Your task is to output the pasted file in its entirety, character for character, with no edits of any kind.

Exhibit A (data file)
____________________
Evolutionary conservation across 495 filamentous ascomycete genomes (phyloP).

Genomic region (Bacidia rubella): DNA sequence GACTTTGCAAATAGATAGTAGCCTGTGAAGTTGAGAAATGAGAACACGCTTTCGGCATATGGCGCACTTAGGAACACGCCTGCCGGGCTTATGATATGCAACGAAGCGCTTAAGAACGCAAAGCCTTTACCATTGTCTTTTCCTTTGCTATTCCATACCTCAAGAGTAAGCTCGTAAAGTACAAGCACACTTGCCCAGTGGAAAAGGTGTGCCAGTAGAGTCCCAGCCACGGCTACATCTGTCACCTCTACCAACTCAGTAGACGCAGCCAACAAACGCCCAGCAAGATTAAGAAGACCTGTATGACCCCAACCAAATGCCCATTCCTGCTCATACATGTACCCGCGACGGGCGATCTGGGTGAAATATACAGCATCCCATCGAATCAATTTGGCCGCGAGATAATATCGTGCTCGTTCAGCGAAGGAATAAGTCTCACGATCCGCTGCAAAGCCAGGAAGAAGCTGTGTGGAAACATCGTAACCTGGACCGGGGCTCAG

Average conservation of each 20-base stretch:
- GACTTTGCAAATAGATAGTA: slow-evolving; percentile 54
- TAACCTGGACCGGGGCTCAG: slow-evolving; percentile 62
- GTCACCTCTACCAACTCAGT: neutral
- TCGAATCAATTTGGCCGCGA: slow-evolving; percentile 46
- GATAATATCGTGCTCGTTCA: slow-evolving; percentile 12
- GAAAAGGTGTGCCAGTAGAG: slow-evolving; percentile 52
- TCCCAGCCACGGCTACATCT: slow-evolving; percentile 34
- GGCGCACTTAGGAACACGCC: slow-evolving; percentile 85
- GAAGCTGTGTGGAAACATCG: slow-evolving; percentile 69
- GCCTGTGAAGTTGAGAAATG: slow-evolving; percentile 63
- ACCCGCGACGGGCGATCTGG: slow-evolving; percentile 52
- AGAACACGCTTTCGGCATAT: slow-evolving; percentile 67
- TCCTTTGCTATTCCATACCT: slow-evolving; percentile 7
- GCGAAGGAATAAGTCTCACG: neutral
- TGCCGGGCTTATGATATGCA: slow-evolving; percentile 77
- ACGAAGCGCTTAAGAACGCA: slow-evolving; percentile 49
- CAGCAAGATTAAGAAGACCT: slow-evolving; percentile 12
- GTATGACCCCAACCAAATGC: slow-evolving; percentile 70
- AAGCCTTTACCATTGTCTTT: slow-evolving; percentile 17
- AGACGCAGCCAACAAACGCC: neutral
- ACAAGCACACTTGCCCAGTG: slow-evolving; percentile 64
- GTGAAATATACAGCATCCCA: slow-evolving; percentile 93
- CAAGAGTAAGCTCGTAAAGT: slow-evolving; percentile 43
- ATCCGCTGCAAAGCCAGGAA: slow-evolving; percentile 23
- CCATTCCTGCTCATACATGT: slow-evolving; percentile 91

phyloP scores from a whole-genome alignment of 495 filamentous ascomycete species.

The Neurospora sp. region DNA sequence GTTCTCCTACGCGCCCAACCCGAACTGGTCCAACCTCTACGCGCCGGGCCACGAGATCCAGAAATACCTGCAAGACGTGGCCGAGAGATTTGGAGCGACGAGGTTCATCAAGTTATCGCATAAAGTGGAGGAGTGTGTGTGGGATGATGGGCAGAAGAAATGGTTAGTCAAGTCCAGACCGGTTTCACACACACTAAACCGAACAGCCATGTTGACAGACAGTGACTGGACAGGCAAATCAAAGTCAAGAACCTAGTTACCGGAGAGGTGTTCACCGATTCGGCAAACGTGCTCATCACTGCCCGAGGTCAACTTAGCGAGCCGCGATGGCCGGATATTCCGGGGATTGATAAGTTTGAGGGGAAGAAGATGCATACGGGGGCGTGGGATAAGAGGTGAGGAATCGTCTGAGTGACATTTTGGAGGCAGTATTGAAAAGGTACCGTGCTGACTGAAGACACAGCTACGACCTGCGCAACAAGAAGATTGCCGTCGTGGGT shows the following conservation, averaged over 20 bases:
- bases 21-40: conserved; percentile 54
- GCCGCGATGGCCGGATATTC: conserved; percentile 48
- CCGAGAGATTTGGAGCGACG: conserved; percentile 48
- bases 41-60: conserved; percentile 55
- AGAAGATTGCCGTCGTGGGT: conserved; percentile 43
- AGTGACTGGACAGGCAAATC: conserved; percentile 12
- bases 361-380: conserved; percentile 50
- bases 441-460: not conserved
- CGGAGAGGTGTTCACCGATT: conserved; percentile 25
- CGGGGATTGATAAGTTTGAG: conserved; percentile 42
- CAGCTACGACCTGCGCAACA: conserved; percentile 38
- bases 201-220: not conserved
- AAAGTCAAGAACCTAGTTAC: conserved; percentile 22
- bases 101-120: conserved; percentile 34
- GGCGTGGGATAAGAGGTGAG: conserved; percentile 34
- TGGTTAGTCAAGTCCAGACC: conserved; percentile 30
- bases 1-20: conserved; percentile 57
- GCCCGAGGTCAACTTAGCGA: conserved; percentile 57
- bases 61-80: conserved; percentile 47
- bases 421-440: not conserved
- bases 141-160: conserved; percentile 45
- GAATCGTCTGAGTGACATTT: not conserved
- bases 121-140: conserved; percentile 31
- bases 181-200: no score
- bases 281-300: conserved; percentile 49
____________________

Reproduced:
Evolutionary conservation across 495 filamentous ascomycete genomes (phyloP).

Genomic region (Bacidia rubella): DNA sequence GACTTTGCAAATAGATAGTAGCCTGTGAAGTTGAGAAATGAGAACACGCTTTCGGCATATGGCGCACTTAGGAACACGCCTGCCGGGCTTATGATATGCAACGAAGCGCTTAAGAACGCAAAGCCTTTACCATTGTCTTTTCCTTTGCTATTCCATACCTCAAGAGTAAGCTCGTAAAGTACAAGCACACTTGCCCAGTGGAAAAGGTGTGCCAGTAGAGTCCCAGCCACGGCTACATCTGTCACCTCTACCAACTCAGTAGACGCAGCCAACAAACGCCCAGCAAGATTAAGAAGACCTGTATGACCCCAACCAAATGCCCATTCCTGCTCATACATGTACCCGCGACGGGCGATCTGGGTGAAATATACAGCATCCCATCGAATCAATTTGGCCGCGAGATAATATCGTGCTCGTTCAGCGAAGGAATAAGTCTCACGATCCGCTGCAAAGCCAGGAAGAAGCTGTGTGGAAACATCGTAACCTGGACCGGGGCTCAG

Average conservation of each 20-base stretch:
- GACTTTGCAAATAGATAGTA: slow-evolving; percentile 54
- TAACCTGGACCGGGGCTCAG: slow-evolving; percentile 62
- GTCACCTCTACCAACTCAGT: neutral
- TCGAATCAATTTGGCCGCGA: slow-evolving; percentile 46
- GATAATATCGTGCTCGTTCA: slow-evolving; percentile 12
- GAAAAGGTGTGCCAGTAGAG: slow-evolving; percentile 52
- TCCCAGCCACGGCTACATCT: slow-evolving; percentile 34
- GGCGCACTTAGGAACACGCC: slow-evolving; percentile 85
- GAAGCTGTGTGGAAACATCG: slow-evolving; percentile 69
- GCCTGTGAAGTTGAGAAATG: slow-evolving; percentile 63
- ACCCGCGACGGGCGATCTGG: slow-evolving; percentile 52
- AGAACACGCTTTCGGCATAT: slow-evolving; percentile 67
- TCCTTTGCTATTCCATACCT: slow-evolving; percentile 7
- GCGAAGGAATAAGTCTCACG: neutral
- TGCCGGGCTTATGATATGCA: slow-evolving; percentile 77
- ACGAAGCGCTTAAGAACGCA: slow-evolving; percentile 49
- CAGCAAGATTAAGAAGACCT: slow-evolving; percentile 12
- GTATGACCCCAACCAAATGC: slow-evolving; percentile 70
- AAGCCTTTACCATTGTCTTT: slow-evolving; percentile 17
- AGACGCAGCCAACAAACGCC: neutral
- ACAAGCACACTTGCCCAGTG: slow-evolving; percentile 64
- GTGAAATATACAGCATCCCA: slow-evolving; percentile 93
- CAAGAGTAAGCTCGTAAAGT: slow-evolving; percentile 43
- ATCCGCTGCAAAGCCAGGAA: slow-evolving; percentile 23
- CCATTCCTGCTCATACATGT: slow-evolving; percentile 91

phyloP scores from a whole-genome alignment of 495 filamentous ascomycete species.

The Neurospora sp. region DNA sequence GTTCTCCTACGCGCCCAACCCGAACTGGTCCAACCTCTACGCGCCGGGCCACGAGATCCAGAAATACCTGCAAGACGTGGCCGAGAGATTTGGAGCGACGAGGTTCATCAAGTTATCGCATAAAGTGGAGGAGTGTGTGTGGGATGATGGGCAGAAGAAATGGTTAGTCAAGTCCAGACCGGTTTCACACACACTAAACCGAACAGCCATGTTGACAGACAGTGACTGGACAGGCAAATCAAAGTCAAGAACCTAGTTACCGGAGAGGTGTTCACCGATTCGGCAAACGTGCTCATCACTGCCCGAGGTCAACTTAGCGAGCCGCGATGGCCGGATATTCCGGGGATTGATAAGTTTGAGGGGAAGAAGATGCATACGGGGGCGTGGGATAAGAGGTGAGGAATCGTCTGAGTGACATTTTGGAGGCAGTATTGAAAAGGTACCGTGCTGACTGAAGACACAGCTACGACCTGCGCAACAAGAAGATTGCCGTCGTGGGT shows the following conservation, averaged over 20 bases:
- bases 21-40: conserved; percentile 54
- GCCGCGATGGCCGGATATTC: conserved; percentile 48
- CCGAGAGATTTGGAGCGACG: conserved; percentile 48
- bases 41-60: conserved; percentile 55
- AGAAGATTGCCGTCGTGGGT: conserved; percentile 43
- AGTGACTGGACAGGCAAATC: conserved; percentile 12
- bases 361-380: conserved; percentile 50
- bases 441-460: not conserved
- CGGAGAGGTGTTCACCGATT: conserved; percentile 25
- CGGGGATTGATAAGTTTGAG: conserved; percentile 42
- CAGCTACGACCTGCGCAACA: conserved; percentile 38
- bases 201-220: not conserved
- AAAGTCAAGAACCTAGTTAC: conserved; percentile 22
- bases 101-120: conserved; percentile 34
- GGCGTGGGATAAGAGGTGAG: conserved; percentile 34
- TGGTTAGTCAAGTCCAGACC: conserved; percentile 30
- bases 1-20: conserved; percentile 57
- GCCCGAGGTCAACTTAGCGA: conserved; percentile 57
- bases 61-80: conserved; percentile 47
- bases 421-440: not conserved
- bases 141-160: conserved; percentile 45
- GAATCGTCTGAGTGACATTT: not conserved
- bases 121-140: conserved; percentile 31
- bases 181-200: no score
- bases 281-300: conserved; percentile 49